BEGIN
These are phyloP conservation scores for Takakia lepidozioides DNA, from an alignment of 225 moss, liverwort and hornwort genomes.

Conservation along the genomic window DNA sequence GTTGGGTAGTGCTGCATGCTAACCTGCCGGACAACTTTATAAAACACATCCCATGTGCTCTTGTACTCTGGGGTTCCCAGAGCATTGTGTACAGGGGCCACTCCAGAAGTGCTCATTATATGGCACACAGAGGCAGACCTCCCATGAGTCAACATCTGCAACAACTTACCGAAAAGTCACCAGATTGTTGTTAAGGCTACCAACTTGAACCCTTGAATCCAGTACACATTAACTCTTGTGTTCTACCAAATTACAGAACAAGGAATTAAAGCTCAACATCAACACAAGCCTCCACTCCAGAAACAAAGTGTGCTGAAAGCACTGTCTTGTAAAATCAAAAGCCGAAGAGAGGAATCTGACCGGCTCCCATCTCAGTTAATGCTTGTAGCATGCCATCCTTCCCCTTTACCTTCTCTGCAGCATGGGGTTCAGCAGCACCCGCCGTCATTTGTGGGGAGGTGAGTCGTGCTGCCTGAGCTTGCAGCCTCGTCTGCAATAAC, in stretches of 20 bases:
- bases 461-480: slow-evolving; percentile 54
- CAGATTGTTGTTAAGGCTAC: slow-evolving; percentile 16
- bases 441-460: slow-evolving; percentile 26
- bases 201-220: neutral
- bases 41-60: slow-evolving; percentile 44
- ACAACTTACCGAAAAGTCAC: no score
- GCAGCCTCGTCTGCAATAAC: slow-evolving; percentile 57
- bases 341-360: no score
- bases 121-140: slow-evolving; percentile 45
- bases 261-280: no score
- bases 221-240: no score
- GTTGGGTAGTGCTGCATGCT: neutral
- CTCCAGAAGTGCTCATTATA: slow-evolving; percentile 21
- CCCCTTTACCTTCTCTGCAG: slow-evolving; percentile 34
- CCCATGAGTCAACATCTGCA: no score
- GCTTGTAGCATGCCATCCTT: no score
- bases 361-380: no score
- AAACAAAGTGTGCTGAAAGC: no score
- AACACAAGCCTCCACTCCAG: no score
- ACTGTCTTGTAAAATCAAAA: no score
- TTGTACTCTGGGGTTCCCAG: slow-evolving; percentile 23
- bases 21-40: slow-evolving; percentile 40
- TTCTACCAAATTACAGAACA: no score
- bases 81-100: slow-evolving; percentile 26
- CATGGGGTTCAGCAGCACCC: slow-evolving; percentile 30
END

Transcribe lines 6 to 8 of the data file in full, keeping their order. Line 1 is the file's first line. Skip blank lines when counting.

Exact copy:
- bases 201-220: neutral
- bases 41-60: slow-evolving; percentile 44
- ACAACTTACCGAAAAGTCAC: no score